24 July 2015
Declining Cork Farms - The Price of Progress?
A copse of cork trees in Alentejo
We have just returned from a fortnight in the baking heat of Alentejo. The temperature ranged around 35oC, reaching 40oC on a couple of melting afternoons. But the pool was our saviour.
Everywhere we looked there were cork trees, growing individually, in small groups or large plantations. Their ancient-looking, gnarled branches seemed like witch’s fingers pointing crookedly to the blue skies.
Many of their stems were a deep red-brown colour, similar to the rusty coloured rich Alentejan soils. This was where they have been skilfully cut to remove the corky layer of bark from their stems. Harvesting is done every 9-10 years, so it’s roughly 1 in 9 that have this rich brown trunk.
Apparently, half of the world’s corks come from here. It’s an industry started by Dom Pérignon, the monk Champagne maker, in the seventeenth century. While Dom Pérignon is famed for wine-making, he also introduced the cork as the stopper of choice instead of wood.
Cork is perfect as it’s inert, sustainable and biodegradable. It also makes a nice plup sound when pulled out.
Bark growing on cork tree
Cork Drying In Yard
But now we replacing these with plastic stoppers or screw caps. These are promoted because they have no different taste impact versus cork, plus for screw-caps convenience is given as a plus point.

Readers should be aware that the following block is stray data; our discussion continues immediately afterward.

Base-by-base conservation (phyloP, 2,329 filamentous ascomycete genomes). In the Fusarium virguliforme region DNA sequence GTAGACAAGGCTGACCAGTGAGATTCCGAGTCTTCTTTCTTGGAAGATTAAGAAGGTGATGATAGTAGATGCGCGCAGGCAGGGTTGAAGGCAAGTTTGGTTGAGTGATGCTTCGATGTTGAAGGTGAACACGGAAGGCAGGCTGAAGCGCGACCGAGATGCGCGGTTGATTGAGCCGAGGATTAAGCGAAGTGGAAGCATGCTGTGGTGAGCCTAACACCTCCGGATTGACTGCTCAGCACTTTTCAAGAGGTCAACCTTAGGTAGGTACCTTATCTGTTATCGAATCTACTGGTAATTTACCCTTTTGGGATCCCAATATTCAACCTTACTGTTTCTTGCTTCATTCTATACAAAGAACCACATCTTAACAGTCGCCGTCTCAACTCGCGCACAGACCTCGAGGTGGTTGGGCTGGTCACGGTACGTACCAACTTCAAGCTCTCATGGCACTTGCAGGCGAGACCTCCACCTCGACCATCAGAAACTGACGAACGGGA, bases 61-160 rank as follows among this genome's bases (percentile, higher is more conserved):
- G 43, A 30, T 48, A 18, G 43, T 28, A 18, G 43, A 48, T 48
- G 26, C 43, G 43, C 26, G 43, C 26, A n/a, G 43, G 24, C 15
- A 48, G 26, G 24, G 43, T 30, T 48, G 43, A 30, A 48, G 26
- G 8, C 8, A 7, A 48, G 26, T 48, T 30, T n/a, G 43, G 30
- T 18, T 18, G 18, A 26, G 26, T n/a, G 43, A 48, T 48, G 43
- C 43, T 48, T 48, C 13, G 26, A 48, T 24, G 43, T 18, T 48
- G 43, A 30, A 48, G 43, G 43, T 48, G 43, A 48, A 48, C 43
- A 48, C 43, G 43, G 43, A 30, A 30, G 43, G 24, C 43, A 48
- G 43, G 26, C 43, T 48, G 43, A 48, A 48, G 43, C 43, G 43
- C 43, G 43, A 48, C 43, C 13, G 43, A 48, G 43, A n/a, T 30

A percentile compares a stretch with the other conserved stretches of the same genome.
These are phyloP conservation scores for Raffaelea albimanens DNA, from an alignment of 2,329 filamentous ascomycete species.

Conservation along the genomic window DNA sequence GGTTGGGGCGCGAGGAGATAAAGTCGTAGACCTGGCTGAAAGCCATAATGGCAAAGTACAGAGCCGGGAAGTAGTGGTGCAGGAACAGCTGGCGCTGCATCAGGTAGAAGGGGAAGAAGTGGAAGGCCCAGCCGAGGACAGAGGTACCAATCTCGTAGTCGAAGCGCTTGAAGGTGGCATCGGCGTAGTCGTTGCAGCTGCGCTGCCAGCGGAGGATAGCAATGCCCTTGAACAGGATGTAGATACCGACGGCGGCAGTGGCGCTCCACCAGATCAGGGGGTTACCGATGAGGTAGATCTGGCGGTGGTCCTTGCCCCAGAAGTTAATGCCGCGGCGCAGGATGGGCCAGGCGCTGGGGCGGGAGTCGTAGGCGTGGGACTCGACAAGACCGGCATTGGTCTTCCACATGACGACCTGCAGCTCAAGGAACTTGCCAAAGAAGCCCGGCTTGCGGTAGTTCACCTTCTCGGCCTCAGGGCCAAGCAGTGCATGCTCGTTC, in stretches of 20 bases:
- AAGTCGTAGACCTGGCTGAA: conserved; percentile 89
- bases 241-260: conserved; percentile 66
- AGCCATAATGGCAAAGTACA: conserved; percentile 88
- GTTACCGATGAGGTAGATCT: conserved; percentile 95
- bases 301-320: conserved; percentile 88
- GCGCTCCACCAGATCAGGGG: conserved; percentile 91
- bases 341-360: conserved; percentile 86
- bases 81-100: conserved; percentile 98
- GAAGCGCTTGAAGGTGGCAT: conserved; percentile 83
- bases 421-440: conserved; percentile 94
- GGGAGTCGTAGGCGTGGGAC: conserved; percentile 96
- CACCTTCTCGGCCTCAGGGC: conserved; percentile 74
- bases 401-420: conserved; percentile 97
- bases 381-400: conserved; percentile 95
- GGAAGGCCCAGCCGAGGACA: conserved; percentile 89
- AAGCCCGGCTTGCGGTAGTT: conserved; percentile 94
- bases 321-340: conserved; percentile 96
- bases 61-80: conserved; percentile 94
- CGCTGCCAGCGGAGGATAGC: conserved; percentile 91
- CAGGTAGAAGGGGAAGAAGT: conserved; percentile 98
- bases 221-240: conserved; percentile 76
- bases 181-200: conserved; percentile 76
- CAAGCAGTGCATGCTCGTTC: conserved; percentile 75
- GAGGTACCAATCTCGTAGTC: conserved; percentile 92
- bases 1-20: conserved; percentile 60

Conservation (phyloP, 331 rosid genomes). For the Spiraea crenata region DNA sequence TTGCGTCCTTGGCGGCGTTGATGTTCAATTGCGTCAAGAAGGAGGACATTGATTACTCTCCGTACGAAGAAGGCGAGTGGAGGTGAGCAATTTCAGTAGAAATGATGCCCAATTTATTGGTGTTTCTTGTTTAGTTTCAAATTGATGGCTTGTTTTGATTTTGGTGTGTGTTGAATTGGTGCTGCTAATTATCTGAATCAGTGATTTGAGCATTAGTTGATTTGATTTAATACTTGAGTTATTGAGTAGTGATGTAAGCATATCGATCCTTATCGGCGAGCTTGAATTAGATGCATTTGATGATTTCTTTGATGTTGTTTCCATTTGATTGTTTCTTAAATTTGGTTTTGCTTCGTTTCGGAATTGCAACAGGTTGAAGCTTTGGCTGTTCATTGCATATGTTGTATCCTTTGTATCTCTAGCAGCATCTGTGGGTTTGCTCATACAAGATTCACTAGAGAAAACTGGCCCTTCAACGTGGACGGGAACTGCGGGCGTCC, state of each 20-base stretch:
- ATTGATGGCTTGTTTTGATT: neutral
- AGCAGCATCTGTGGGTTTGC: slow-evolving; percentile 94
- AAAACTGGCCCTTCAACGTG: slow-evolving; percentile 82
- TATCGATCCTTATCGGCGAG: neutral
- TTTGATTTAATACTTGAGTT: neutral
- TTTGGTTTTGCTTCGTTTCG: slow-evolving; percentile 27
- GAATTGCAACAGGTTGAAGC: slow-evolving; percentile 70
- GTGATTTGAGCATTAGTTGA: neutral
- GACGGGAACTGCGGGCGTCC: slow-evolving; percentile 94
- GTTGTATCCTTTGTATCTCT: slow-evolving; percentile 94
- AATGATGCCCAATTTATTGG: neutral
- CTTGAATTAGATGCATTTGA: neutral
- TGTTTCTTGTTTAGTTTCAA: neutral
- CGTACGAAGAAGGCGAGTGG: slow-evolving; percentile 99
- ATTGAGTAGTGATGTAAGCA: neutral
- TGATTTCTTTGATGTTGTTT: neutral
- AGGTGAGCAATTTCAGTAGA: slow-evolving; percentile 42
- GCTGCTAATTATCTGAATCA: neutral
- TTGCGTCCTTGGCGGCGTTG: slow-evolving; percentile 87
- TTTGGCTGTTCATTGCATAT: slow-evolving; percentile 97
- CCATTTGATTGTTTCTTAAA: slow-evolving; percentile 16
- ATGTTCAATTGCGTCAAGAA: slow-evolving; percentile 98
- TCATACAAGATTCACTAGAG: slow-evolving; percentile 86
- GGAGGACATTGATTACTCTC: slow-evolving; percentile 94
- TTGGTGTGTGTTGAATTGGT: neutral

However, I now can’t help feeling this is a mistake.
Cork is sustainable, renewable and biodegradable. Cork supports unique ecosystems in the Alentejo, as well as supporting a rural economy.
Whereas plastic stoppers are just that plastic. They are not “green” – neither recyclable nor sustainable nor renewable - and do not help rural economies. Screw caps are recyclable in theory, but they certainly don’t help the Alentejo.
The consequence is that cork farms are being abandoned or cut down or not replanted after forest fires.
I'm going to stop buying plastic tops and screw cap bottles, now.
Cork Trees in Alentejo